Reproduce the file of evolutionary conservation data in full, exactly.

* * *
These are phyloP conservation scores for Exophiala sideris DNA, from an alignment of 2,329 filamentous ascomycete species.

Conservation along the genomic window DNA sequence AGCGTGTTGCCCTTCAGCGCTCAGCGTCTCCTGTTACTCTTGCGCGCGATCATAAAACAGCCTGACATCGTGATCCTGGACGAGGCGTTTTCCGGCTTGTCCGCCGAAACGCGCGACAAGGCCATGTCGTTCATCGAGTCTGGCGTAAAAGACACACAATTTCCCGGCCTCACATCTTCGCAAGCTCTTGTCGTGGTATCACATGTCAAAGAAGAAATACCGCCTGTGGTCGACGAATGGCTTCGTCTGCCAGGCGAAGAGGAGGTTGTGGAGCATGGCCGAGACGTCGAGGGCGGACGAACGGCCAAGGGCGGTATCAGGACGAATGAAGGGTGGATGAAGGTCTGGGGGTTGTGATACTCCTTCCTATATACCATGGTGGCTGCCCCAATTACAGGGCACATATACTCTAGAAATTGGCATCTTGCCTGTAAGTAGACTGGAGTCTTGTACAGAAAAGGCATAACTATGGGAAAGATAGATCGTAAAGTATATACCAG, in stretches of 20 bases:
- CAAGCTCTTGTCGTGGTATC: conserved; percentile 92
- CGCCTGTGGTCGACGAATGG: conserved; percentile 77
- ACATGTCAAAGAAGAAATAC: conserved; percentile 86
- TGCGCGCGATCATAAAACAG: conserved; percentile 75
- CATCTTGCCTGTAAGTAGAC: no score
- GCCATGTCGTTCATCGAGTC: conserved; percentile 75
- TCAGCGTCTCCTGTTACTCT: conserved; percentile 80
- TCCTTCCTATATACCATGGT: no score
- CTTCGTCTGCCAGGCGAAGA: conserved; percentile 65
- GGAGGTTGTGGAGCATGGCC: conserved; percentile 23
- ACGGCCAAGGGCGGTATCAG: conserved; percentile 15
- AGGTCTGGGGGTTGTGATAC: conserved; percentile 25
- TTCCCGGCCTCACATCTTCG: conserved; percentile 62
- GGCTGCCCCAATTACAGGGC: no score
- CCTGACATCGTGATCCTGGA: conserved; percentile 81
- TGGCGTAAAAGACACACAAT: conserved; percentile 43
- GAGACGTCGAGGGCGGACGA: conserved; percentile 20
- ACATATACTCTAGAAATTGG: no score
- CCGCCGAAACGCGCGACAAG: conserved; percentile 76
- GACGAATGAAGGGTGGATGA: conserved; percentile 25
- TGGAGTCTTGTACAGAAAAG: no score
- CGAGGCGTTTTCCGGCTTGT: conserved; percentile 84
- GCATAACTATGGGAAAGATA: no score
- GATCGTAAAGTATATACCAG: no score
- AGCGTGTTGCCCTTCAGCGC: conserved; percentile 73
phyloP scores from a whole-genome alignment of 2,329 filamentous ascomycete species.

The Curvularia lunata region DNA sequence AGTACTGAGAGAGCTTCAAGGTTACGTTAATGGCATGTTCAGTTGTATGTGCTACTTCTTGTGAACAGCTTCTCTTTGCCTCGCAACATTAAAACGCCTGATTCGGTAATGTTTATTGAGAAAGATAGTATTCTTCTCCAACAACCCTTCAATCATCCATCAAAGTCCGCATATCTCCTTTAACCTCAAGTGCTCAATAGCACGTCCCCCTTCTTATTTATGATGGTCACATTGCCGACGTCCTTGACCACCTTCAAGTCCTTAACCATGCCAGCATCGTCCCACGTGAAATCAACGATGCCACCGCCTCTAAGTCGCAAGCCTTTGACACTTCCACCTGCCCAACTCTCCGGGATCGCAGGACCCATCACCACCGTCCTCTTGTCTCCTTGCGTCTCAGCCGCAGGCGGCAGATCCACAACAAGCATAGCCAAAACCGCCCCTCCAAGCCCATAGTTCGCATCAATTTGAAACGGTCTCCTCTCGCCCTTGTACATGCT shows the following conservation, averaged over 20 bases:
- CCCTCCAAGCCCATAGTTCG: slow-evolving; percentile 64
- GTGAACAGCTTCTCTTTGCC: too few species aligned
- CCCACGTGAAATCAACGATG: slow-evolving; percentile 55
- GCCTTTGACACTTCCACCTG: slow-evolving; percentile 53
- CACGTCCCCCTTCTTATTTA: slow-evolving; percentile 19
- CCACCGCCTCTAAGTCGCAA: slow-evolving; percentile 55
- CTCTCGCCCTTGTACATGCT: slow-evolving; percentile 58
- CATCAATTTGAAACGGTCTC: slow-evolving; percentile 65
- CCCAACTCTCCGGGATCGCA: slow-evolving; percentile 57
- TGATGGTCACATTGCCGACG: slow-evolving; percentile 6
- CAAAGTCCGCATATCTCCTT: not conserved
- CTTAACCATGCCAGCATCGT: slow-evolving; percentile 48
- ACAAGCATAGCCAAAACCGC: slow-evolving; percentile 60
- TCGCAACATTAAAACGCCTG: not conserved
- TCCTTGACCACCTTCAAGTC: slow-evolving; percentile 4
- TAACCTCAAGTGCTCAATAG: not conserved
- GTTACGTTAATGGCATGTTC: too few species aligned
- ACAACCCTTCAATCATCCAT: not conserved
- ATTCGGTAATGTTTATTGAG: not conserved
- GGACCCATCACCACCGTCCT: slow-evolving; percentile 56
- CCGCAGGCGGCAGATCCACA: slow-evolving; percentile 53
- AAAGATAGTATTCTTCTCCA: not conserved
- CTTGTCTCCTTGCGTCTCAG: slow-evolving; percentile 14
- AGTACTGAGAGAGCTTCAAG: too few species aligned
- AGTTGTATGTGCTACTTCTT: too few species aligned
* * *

These are phyloP conservation scores for Exophiala sideris DNA, from an alignment of 2,329 filamentous ascomycete species.

Conservation along the genomic window DNA sequence AGCGTGTTGCCCTTCAGCGCTCAGCGTCTCCTGTTACTCTTGCGCGCGATCATAAAACAGCCTGACATCGTGATCCTGGACGAGGCGTTTTCCGGCTTGTCCGCCGAAACGCGCGACAAGGCCATGTCGTTCATCGAGTCTGGCGTAAAAGACACACAATTTCCCGGCCTCACATCTTCGCAAGCTCTTGTCGTGGTATCACATGTCAAAGAAGAAATACCGCCTGTGGTCGACGAATGGCTTCGTCTGCCAGGCGAAGAGGAGGTTGTGGAGCATGGCCGAGACGTCGAGGGCGGACGAACGGCCAAGGGCGGTATCAGGACGAATGAAGGGTGGATGAAGGTCTGGGGGTTGTGATACTCCTTCCTATATACCATGGTGGCTGCCCCAATTACAGGGCACATATACTCTAGAAATTGGCATCTTGCCTGTAAGTAGACTGGAGTCTTGTACAGAAAAGGCATAACTATGGGAAAGATAGATCGTAAAGTATATACCAG, in stretches of 20 bases:
- CAAGCTCTTGTCGTGGTATC: conserved; percentile 92
- CGCCTGTGGTCGACGAATGG: conserved; percentile 77
- ACATGTCAAAGAAGAAATAC: conserved; percentile 86
- TGCGCGCGATCATAAAACAG: conserved; percentile 75
- CATCTTGCCTGTAAGTAGAC: no score
- GCCATGTCGTTCATCGAGTC: conserved; percentile 75
- TCAGCGTCTCCTGTTACTCT: conserved; percentile 80
- TCCTTCCTATATACCATGGT: no score
- CTTCGTCTGCCAGGCGAAGA: conserved; percentile 65
- GGAGGTTGTGGAGCATGGCC: conserved; percentile 23
- ACGGCCAAGGGCGGTATCAG: conserved; percentile 15
- AGGTCTGGGGGTTGTGATAC: conserved; percentile 25
- TTCCCGGCCTCACATCTTCG: conserved; percentile 62
- GGCTGCCCCAATTACAGGGC: no score
- CCTGACATCGTGATCCTGGA: conserved; percentile 81
- TGGCGTAAAAGACACACAAT: conserved; percentile 43
- GAGACGTCGAGGGCGGACGA: conserved; percentile 20
- ACATATACTCTAGAAATTGG: no score
- CCGCCGAAACGCGCGACAAG: conserved; percentile 76
- GACGAATGAAGGGTGGATGA: conserved; percentile 25
- TGGAGTCTTGTACAGAAAAG: no score
- CGAGGCGTTTTCCGGCTTGT: conserved; percentile 84
- GCATAACTATGGGAAAGATA: no score
- GATCGTAAAGTATATACCAG: no score
- AGCGTGTTGCCCTTCAGCGC: conserved; percentile 73
phyloP scores from a whole-genome alignment of 2,329 filamentous ascomycete species.

The Curvularia lunata region DNA sequence AGTACTGAGAGAGCTTCAAGGTTACGTTAATGGCATGTTCAGTTGTATGTGCTACTTCTTGTGAACAGCTTCTCTTTGCCTCGCAACATTAAAACGCCTGATTCGGTAATGTTTATTGAGAAAGATAGTATTCTTCTCCAACAACCCTTCAATCATCCATCAAAGTCCGCATATCTCCTTTAACCTCAAGTGCTCAATAGCACGTCCCCCTTCTTATTTATGATGGTCACATTGCCGACGTCCTTGACCACCTTCAAGTCCTTAACCATGCCAGCATCGTCCCACGTGAAATCAACGATGCCACCGCCTCTAAGTCGCAAGCCTTTGACACTTCCACCTGCCCAACTCTCCGGGATCGCAGGACCCATCACCACCGTCCTCTTGTCTCCTTGCGTCTCAGCCGCAGGCGGCAGATCCACAACAAGCATAGCCAAAACCGCCCCTCCAAGCCCATAGTTCGCATCAATTTGAAACGGTCTCCTCTCGCCCTTGTACATGCT shows the following conservation, averaged over 20 bases:
- CCCTCCAAGCCCATAGTTCG: slow-evolving; percentile 64
- GTGAACAGCTTCTCTTTGCC: too few species aligned
- CCCACGTGAAATCAACGATG: slow-evolving; percentile 55
- GCCTTTGACACTTCCACCTG: slow-evolving; percentile 53
- CACGTCCCCCTTCTTATTTA: slow-evolving; percentile 19
- CCACCGCCTCTAAGTCGCAA: slow-evolving; percentile 55
- CTCTCGCCCTTGTACATGCT: slow-evolving; percentile 58
- CATCAATTTGAAACGGTCTC: slow-evolving; percentile 65
- CCCAACTCTCCGGGATCGCA: slow-evolving; percentile 57
- TGATGGTCACATTGCCGACG: slow-evolving; percentile 6
- CAAAGTCCGCATATCTCCTT: not conserved
- CTTAACCATGCCAGCATCGT: slow-evolving; percentile 48
- ACAAGCATAGCCAAAACCGC: slow-evolving; percentile 60
- TCGCAACATTAAAACGCCTG: not conserved
- TCCTTGACCACCTTCAAGTC: slow-evolving; percentile 4
- TAACCTCAAGTGCTCAATAG: not conserved
- GTTACGTTAATGGCATGTTC: too few species aligned
- ACAACCCTTCAATCATCCAT: not conserved
- ATTCGGTAATGTTTATTGAG: not conserved
- GGACCCATCACCACCGTCCT: slow-evolving; percentile 56
- CCGCAGGCGGCAGATCCACA: slow-evolving; percentile 53
- AAAGATAGTATTCTTCTCCA: not conserved
- CTTGTCTCCTTGCGTCTCAG: slow-evolving; percentile 14
- AGTACTGAGAGAGCTTCAAG: too few species aligned
- AGTTGTATGTGCTACTTCTT: too few species aligned